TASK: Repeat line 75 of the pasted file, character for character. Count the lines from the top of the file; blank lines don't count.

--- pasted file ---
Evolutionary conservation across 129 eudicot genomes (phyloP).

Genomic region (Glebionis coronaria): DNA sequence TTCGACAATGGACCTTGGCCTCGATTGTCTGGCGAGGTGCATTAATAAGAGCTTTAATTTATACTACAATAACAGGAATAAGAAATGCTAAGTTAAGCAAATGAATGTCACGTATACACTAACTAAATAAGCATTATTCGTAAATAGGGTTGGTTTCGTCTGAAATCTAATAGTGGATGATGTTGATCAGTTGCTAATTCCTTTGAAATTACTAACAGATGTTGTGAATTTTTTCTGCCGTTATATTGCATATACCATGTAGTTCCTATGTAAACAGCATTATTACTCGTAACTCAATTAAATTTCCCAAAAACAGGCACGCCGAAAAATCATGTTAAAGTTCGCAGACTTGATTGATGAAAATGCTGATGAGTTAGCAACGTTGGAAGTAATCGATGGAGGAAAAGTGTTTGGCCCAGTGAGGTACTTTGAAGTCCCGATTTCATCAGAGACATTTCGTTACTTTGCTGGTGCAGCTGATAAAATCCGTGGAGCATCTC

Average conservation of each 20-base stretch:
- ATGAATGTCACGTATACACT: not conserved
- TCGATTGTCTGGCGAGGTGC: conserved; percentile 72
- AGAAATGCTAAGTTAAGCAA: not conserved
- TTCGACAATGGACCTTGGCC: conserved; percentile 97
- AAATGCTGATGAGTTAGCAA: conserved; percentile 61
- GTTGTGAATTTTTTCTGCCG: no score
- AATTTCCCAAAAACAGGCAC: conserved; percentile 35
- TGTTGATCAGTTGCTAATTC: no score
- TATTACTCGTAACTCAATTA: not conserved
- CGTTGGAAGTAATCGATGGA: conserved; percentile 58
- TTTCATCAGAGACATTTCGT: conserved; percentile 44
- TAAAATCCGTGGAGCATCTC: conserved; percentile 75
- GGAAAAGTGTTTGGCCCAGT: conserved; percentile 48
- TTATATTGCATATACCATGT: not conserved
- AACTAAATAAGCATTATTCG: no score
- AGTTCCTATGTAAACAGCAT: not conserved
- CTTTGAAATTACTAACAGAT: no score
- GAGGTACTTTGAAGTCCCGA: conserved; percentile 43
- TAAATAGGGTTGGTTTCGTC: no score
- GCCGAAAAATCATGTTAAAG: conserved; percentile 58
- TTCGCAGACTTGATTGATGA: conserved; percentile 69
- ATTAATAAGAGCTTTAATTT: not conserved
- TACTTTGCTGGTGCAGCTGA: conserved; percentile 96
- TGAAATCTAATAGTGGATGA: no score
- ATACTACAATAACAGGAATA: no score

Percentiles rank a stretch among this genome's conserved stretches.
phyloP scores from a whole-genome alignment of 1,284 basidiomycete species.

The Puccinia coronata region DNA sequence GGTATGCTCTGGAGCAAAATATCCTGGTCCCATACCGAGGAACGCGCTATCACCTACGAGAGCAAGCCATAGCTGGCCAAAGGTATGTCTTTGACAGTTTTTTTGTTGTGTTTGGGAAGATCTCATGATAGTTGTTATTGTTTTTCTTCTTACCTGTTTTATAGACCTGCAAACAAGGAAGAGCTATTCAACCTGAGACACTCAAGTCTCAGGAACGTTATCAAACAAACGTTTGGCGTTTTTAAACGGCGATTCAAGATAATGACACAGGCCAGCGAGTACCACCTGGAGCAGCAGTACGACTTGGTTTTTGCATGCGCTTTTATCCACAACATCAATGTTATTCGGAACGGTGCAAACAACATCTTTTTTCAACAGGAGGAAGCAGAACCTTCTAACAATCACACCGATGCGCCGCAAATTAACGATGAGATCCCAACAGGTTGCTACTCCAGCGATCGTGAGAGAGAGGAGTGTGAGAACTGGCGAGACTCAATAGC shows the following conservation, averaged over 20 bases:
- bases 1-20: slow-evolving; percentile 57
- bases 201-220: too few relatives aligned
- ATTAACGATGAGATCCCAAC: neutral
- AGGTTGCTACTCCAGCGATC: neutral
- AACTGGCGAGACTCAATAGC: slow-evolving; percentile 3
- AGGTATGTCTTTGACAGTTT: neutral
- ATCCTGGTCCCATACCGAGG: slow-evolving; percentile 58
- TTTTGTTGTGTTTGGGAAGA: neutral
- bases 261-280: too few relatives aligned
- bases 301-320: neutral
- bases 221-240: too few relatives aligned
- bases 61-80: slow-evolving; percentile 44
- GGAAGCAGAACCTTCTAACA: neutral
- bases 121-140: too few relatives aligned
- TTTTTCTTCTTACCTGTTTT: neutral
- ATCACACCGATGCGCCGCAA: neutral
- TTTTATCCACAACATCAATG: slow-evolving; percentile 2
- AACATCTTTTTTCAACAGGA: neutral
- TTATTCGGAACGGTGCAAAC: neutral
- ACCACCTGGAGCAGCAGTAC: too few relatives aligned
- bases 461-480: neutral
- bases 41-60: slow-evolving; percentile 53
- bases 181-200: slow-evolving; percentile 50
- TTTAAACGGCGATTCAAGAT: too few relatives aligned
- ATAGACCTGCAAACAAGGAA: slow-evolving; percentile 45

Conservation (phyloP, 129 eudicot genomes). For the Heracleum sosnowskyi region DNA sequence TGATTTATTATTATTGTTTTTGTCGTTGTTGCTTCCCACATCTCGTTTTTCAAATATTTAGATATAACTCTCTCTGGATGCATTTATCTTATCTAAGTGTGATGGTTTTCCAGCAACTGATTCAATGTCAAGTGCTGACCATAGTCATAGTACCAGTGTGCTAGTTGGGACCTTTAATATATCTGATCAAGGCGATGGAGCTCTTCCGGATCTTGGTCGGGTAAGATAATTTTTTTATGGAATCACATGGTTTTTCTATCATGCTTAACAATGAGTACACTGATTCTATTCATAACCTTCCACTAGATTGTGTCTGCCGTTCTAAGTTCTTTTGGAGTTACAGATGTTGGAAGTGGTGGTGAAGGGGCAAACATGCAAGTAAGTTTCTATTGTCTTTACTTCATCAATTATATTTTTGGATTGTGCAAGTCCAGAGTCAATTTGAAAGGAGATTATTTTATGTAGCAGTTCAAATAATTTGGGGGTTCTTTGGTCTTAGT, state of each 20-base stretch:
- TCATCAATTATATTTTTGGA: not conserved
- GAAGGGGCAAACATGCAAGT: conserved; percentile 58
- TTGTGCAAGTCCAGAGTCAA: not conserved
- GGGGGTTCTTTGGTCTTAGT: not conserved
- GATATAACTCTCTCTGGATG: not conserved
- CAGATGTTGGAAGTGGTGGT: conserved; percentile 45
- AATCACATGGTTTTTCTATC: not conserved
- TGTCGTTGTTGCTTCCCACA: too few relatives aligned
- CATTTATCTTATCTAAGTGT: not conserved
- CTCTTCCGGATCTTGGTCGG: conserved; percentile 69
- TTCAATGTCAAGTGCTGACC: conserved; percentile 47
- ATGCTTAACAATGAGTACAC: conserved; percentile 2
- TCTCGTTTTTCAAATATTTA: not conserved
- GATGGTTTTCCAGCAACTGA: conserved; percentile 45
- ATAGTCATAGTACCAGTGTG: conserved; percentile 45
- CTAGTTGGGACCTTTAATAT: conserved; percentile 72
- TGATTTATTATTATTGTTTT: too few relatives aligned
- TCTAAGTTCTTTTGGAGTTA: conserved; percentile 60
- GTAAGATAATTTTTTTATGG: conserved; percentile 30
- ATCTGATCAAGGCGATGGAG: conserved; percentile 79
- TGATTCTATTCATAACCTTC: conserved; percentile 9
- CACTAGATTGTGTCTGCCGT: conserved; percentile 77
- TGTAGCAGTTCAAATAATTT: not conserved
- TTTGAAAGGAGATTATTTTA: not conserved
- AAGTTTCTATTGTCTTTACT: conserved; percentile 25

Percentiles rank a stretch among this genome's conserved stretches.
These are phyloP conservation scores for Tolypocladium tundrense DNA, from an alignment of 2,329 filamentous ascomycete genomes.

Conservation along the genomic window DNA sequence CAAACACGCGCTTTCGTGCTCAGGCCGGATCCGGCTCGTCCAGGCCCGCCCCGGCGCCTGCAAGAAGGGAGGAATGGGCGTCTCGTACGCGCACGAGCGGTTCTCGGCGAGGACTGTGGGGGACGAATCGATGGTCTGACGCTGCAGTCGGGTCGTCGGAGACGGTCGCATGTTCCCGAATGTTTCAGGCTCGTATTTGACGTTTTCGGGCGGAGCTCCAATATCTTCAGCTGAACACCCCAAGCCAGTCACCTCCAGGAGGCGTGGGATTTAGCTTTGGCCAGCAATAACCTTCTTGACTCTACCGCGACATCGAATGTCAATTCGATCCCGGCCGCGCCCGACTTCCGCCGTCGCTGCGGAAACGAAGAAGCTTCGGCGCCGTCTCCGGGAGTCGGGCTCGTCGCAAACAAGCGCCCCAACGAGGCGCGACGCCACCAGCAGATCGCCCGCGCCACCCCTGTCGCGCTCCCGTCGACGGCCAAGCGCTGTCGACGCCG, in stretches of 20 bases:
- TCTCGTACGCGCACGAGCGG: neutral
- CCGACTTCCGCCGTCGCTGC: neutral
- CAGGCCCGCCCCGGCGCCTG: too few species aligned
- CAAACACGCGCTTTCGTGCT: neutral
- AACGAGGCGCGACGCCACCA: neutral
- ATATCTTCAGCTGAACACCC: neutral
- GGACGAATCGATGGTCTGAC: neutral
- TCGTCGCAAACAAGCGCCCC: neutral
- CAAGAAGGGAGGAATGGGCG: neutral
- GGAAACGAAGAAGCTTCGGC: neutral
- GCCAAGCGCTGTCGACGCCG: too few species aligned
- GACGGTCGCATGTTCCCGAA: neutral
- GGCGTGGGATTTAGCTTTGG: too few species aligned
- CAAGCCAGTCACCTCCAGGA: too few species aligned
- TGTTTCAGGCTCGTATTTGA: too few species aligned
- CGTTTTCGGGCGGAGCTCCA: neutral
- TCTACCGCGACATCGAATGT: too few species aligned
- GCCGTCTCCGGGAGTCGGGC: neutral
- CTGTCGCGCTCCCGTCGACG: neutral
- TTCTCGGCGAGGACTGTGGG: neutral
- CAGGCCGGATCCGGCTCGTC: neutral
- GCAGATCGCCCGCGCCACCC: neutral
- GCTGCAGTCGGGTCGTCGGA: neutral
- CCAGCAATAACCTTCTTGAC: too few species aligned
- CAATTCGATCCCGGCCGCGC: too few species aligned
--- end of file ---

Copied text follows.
- TCTAAGTTCTTTTGGAGTTA: conserved; percentile 60